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Council-Backed Together Energy Falls into Administration

As widely predicted last week, Together Energy has become the latest casualty of the energy crisis. Its collapse on Tuesday took down its subsidiary Bristol Energy, deserted 176,000 households, and has left part-owner Warrington Borough Council out of pocket.

Rumours of an imminent collapse have swirled around the supplier since November, as overheated wholesale gas prices wiped out more than two dozen competitors. The firm failed to make a £12.4 million payment into Ofgem’s Renewables Obligation (RO) fund that supports green energy but was given until January to clear the debt.

Throughout, Clydebank-based Together Energy has insisted it was “financially stable.” Earlier this month, a spokesperson said the supplier was “still in active conversations” with potential investors.

But ultimately, Together couldn’t weather the surge in wholesale prices and fell into administration “with immediate effect” on Tuesday 18 January.

Together Energy insisted it had been properly hedged against volatile markets. “Despite press reports, we did buy enough gas and electricity for your needs, but the sustained increase in wholesale prices and the securities required to continue to forward purchase the energy, have meant that it is untenable for us to continue,” the firm said in a statement.

The company added it was “saddened” by the recent developments and “wanted to thank [customers] sincerely” for their business over the first years since its founding.

Those customers, thought to number 176,000, will be assigned to a new supplier through Ofgem’s supplier of last resort (SoLR) process in the coming days. Gas and electricity supplies will continue as normal and the credit balances of domestic customers will be protected. Customers are advised to take a meter reading and wait to be contacted by their appointed new supplier before attempting to switch away.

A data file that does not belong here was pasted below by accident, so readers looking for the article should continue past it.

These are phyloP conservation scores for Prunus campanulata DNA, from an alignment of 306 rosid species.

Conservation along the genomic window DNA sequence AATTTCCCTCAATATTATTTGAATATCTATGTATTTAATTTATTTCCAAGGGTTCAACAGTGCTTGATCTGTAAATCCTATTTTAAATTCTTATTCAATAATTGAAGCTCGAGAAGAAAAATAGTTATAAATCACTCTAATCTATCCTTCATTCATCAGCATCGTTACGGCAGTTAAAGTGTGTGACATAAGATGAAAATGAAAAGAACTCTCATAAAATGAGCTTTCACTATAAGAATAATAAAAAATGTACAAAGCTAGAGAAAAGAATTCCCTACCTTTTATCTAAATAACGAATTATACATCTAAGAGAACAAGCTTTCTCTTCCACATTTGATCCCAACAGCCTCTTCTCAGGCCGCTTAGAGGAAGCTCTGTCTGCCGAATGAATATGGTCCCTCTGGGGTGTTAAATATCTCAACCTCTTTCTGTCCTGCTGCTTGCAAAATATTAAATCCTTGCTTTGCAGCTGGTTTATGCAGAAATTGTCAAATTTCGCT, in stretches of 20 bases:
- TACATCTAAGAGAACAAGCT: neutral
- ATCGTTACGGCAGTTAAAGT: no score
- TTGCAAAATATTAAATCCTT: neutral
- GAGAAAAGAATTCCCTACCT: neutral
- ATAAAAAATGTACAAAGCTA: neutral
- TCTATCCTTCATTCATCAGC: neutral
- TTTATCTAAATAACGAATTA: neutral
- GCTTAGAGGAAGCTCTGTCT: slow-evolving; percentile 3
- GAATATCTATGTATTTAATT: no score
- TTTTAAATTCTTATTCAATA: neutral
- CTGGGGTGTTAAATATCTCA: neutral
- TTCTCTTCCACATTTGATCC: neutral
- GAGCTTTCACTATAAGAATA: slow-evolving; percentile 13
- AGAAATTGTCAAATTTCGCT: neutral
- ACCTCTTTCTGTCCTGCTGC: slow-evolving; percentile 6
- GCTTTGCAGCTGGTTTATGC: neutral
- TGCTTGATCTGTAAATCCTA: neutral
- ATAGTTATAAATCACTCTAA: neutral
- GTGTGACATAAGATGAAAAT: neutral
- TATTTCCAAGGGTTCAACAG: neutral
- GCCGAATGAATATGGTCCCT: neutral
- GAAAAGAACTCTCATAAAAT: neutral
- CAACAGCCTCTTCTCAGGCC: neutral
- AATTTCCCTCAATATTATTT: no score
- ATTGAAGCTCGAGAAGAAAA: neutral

Together Energy’s collapse also means the demise of its subsidiary Bristol Energy. Bristol Energy was founded by Bristol City Council in 2015 as a non-profit wholly-owned utility firm for local residents. Despite attracting 100,000 customers (most of them outside of Bristol), it struggled to turn a profit in a competitive market. With losses hitting nearly £30 million, the council sold the supplier to Together Energy in the autumn of 2020 for £14 million.

By then, another local authority had already invested heavily in Together Energy. Seeking to generate a commercial return, Warrington Borough Council had purchased a 50% stake in Together Energy in September 2019. Its total exposure to Together is thought to total £52 million.

In a statement, the council said it was “very disappointed” about Together Energy’s collapse, which it attributed to “the current energy crisis.”

“Our vision was to be part of a company that tackles the climate emergency by delivering 100 per cent green energy to customers, contributes to reducing fuel poverty and provides local jobs in Warrington—particularly for those out of work or without formal qualifications—but the current market conditions are sadly not sustainable,” the council's statement continued.

“We know that Together Energy's operating model was resilient and our approach to hedging extremely robust, but the enormous and sustained wholesale price rises mean that it is now one of many companies that has had to leave the market."

In total, 27 energy suppliers have collapsed since August as a result of soaring wholesale prices.

Lauren Smith
Lauren Smith

Lauren Smith has worked as a journalist and copywriter for most of the last decade, covering technology, energy, and consumer rights, in the US and UK.

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